When IE reigned supreme?

Personally I have no nostalgia for the old days from a web design perspective. I have too many hair pulling memories from back then.

And I much prefer how things are now. It may be more complex but at least these days browsers tend to respect specs not ignore them.

Haha - I don’t disagree particularly. Things were simple, but ugly.

But the more serious point is that my Hugo generated content is vastly larger than just the content due to the myriad of headers and meta tags that I have to send in order to meet all the “standards” now in use. It’s a mess.

Sorry, probably a bit off-topic.

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Webmention, like many federated protocols, is indeed vulnerable to some forms of DDOS attacks, although no such practical attack was spotted so far. Only annoying but harmless spam has been spread throughout the indieweb.

I would say the risk is more for the webmention endpoint than for your static website. The endpoints have to parse remote web pages to understand the semantics behind. In this regard, ActivityPub is more appropriate because parsing JSON is waaaaay faster and less error-prone than parsing raw HTML. ⁽¹⁾

But in any case nothing is wrong with the protocol in itself, we just need crypto auth (and encryption) plus moderation built on top. Some people within the indieweb movement are already working on this. We just need more pioneers to get on board and challenge the status quo :wink:

Well you could write your own ActivityPub endpoint (it’s really not hard), but if you need a prepackaged solution then there’s, a bridgy ActivityPub endpoint that will turn ActivityPub + AS 2.0 → Webmention + Microformats 2.0 :slight_smile:

Wow, that sounds nice. How does that work? How can you guess the Mastodon API address (i.e. the instance) when you generate your site, if it changes with every user? Do you have to use some Javascript vodoo to let users enter their instance address, and from there update the form action?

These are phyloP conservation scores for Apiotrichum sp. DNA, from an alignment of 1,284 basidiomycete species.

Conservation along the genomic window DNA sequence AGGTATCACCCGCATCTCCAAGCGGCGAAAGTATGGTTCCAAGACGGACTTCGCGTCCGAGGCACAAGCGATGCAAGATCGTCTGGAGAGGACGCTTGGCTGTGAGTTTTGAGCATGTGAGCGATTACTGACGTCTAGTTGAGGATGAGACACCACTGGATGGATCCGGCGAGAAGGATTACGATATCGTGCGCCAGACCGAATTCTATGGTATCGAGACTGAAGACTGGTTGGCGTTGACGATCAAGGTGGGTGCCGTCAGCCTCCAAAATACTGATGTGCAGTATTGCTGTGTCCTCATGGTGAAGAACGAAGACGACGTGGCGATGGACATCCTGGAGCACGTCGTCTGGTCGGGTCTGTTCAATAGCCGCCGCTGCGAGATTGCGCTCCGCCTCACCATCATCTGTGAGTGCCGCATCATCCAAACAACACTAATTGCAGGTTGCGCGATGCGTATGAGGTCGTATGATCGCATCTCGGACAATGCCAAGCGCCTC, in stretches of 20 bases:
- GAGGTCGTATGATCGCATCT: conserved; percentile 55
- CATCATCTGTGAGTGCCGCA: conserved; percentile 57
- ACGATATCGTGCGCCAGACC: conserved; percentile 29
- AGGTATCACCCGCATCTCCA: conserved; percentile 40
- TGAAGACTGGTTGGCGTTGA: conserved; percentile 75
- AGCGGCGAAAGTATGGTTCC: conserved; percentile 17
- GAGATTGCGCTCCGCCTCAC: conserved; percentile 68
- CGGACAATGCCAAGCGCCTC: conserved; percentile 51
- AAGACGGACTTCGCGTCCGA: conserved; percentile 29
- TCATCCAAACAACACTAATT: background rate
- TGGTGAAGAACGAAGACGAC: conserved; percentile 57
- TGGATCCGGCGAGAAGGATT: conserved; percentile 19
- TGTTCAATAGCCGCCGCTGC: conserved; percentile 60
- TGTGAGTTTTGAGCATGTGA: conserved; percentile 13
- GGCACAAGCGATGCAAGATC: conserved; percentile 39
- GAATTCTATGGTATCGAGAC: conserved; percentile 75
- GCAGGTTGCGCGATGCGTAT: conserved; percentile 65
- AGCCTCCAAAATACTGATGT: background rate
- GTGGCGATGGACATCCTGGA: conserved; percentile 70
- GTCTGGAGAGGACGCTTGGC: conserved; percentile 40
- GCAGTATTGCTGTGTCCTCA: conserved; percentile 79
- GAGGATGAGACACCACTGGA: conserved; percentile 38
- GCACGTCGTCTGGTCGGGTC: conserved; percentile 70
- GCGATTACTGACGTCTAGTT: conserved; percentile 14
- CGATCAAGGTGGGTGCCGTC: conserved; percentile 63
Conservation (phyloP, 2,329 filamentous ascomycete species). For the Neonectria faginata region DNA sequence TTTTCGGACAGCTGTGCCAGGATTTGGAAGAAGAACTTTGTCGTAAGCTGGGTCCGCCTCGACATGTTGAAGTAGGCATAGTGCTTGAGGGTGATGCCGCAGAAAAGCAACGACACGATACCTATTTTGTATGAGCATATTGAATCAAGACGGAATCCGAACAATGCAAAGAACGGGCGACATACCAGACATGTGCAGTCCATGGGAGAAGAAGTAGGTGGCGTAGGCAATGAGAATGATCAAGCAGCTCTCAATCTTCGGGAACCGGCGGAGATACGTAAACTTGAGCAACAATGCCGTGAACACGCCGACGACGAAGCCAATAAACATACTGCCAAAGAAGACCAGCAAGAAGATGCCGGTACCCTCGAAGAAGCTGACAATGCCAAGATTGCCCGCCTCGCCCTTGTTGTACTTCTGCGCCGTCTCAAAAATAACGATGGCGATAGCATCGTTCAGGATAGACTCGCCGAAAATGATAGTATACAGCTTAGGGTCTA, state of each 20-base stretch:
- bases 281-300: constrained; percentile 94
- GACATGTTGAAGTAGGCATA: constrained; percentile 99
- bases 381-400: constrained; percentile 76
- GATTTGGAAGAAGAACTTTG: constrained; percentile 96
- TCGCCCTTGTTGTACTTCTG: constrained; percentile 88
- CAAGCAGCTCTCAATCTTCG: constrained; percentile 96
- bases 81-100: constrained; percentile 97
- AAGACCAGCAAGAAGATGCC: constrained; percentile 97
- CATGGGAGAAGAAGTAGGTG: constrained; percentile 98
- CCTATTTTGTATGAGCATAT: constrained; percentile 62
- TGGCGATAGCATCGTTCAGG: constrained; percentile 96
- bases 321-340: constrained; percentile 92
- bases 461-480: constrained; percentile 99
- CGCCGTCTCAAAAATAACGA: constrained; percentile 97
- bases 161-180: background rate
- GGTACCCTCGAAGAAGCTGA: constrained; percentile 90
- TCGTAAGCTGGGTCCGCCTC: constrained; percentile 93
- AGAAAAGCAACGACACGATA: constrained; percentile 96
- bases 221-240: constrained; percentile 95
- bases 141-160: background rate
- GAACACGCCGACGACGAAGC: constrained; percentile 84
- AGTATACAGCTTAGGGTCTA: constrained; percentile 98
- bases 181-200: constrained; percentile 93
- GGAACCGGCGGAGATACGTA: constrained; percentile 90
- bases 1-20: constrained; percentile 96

On a slightly different topic, i had started writing some content plugin system for my build script. I’m currently thinking on refining it and working on proper integration. Are other people interested in such pre-packaged solutions? Is it worth spending my time working on? :slight_smile:

⁽¹⁾ How a webmention endpoint works : it receives a request saying “page A linked to page B”. From there, it will try to load page A and B, ensure it’s responsible for page B’s webmentions and that the endpoint that sent the request is indeed page A’s webmention endpoint. This requires parsing both HTML pages to find rel links. Then, if those links are correctly setup (i.e. we’re not receiving webmention for a website we don’t manage, or from a fishy website), we can parse page A’s body to interpret the interaction that took place on that page. So that’s a lot of parsing and guessing for every interaction, which makes it more vulnerable to DOS/DDOS.

I am only interested in my published statuses, it’s easy to get these by entering the status id in the frontmatter of a Hugo content file. I haven’t had the time to test the POST request yet. It might not work out, but if it does I’ll let you know.

BTW you can read the Mastodon API docs over here if you want:

Well, I’m interested in the build workflow and how to integrate other dynamic sources. Mentions and comments are two things that might be updated at build time but things like twitter feeds and RSS feeds are a couple of other things I’m interested in.

This really falls under the banner of data-driven sites. We currently have a simple form of this with Hugo’s data folder which is great. But there are a number of use-cases where more open, dynamic data might be used to drive new or updated content.

Having a standard process for this using well recognised and supported tools would be, in my opinion, be a real boon to Hugo. However, I recognise that this probably isn’t a core Hugo feature.

Anyway this is just me musing about the art of the possible - I’m still learning the basics.

Sorry if I’m a little late but I saw this topic some time ago and now it has a lot of useful content I was looking for a hugo site with webmentions to have as an example as I want to implement them on my site.

But first I want to ask you about your twitter interaction buttons since I was looking to have something similar (Show a tweet conversation thread) to replace comments but your solution is way better and cleaner. I went to look your site code but I still don’t have very clear your posting process, do you have to tweet and then copy the tweet ID and paste it on the post front-matter to make it work or is a more automatic process.

Maybe as a webmention it gets the id or I’m totally confused?

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Sorry to say, but that’s what it is.

There is no automatic process involved. It you look at the git blame for a post, you will find the secret – I post, I tweet, I add the tweet ID, and I re-publish :slight_smile:.